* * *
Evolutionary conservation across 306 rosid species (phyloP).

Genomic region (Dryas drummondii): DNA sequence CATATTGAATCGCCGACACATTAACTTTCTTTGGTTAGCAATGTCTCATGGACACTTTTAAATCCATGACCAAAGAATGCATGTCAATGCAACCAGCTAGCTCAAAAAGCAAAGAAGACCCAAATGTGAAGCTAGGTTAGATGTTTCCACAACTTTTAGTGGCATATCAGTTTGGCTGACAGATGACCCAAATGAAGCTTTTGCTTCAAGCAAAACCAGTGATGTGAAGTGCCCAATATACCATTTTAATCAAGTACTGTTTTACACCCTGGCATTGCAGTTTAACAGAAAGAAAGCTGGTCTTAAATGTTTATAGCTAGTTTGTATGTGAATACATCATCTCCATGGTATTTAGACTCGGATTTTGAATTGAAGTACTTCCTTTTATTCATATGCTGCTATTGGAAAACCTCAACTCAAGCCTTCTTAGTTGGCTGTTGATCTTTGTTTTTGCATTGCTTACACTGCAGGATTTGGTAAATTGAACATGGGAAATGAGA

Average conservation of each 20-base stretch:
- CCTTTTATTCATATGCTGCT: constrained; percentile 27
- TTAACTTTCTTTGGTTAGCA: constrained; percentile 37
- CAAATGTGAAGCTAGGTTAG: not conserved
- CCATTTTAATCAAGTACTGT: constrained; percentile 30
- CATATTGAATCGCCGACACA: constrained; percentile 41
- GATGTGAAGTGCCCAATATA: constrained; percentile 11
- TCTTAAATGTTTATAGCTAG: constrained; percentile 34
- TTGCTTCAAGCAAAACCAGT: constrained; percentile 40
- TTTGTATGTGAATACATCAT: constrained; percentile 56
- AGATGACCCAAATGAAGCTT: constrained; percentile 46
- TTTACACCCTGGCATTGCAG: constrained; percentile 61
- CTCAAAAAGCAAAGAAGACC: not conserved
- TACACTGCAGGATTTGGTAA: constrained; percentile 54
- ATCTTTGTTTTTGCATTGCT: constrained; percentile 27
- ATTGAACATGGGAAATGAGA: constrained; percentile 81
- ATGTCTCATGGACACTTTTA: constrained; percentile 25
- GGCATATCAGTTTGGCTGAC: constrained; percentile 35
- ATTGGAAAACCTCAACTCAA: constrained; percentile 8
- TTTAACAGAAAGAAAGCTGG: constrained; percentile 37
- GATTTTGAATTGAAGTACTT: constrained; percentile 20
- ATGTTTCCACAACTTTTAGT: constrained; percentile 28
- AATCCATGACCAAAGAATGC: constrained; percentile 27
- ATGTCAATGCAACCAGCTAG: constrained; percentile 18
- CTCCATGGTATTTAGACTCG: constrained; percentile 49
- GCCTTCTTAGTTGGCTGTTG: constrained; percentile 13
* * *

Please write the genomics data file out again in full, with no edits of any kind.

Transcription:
Evolutionary conservation across 306 rosid species (phyloP).

Genomic region (Dryas drummondii): DNA sequence CATATTGAATCGCCGACACATTAACTTTCTTTGGTTAGCAATGTCTCATGGACACTTTTAAATCCATGACCAAAGAATGCATGTCAATGCAACCAGCTAGCTCAAAAAGCAAAGAAGACCCAAATGTGAAGCTAGGTTAGATGTTTCCACAACTTTTAGTGGCATATCAGTTTGGCTGACAGATGACCCAAATGAAGCTTTTGCTTCAAGCAAAACCAGTGATGTGAAGTGCCCAATATACCATTTTAATCAAGTACTGTTTTACACCCTGGCATTGCAGTTTAACAGAAAGAAAGCTGGTCTTAAATGTTTATAGCTAGTTTGTATGTGAATACATCATCTCCATGGTATTTAGACTCGGATTTTGAATTGAAGTACTTCCTTTTATTCATATGCTGCTATTGGAAAACCTCAACTCAAGCCTTCTTAGTTGGCTGTTGATCTTTGTTTTTGCATTGCTTACACTGCAGGATTTGGTAAATTGAACATGGGAAATGAGA

Average conservation of each 20-base stretch:
- CCTTTTATTCATATGCTGCT: constrained; percentile 27
- TTAACTTTCTTTGGTTAGCA: constrained; percentile 37
- CAAATGTGAAGCTAGGTTAG: not conserved
- CCATTTTAATCAAGTACTGT: constrained; percentile 30
- CATATTGAATCGCCGACACA: constrained; percentile 41
- GATGTGAAGTGCCCAATATA: constrained; percentile 11
- TCTTAAATGTTTATAGCTAG: constrained; percentile 34
- TTGCTTCAAGCAAAACCAGT: constrained; percentile 40
- TTTGTATGTGAATACATCAT: constrained; percentile 56
- AGATGACCCAAATGAAGCTT: constrained; percentile 46
- TTTACACCCTGGCATTGCAG: constrained; percentile 61
- CTCAAAAAGCAAAGAAGACC: not conserved
- TACACTGCAGGATTTGGTAA: constrained; percentile 54
- ATCTTTGTTTTTGCATTGCT: constrained; percentile 27
- ATTGAACATGGGAAATGAGA: constrained; percentile 81
- ATGTCTCATGGACACTTTTA: constrained; percentile 25
- GGCATATCAGTTTGGCTGAC: constrained; percentile 35
- ATTGGAAAACCTCAACTCAA: constrained; percentile 8
- TTTAACAGAAAGAAAGCTGG: constrained; percentile 37
- GATTTTGAATTGAAGTACTT: constrained; percentile 20
- ATGTTTCCACAACTTTTAGT: constrained; percentile 28
- AATCCATGACCAAAGAATGC: constrained; percentile 27
- ATGTCAATGCAACCAGCTAG: constrained; percentile 18
- CTCCATGGTATTTAGACTCG: constrained; percentile 49
- GCCTTCTTAGTTGGCTGTTG: constrained; percentile 13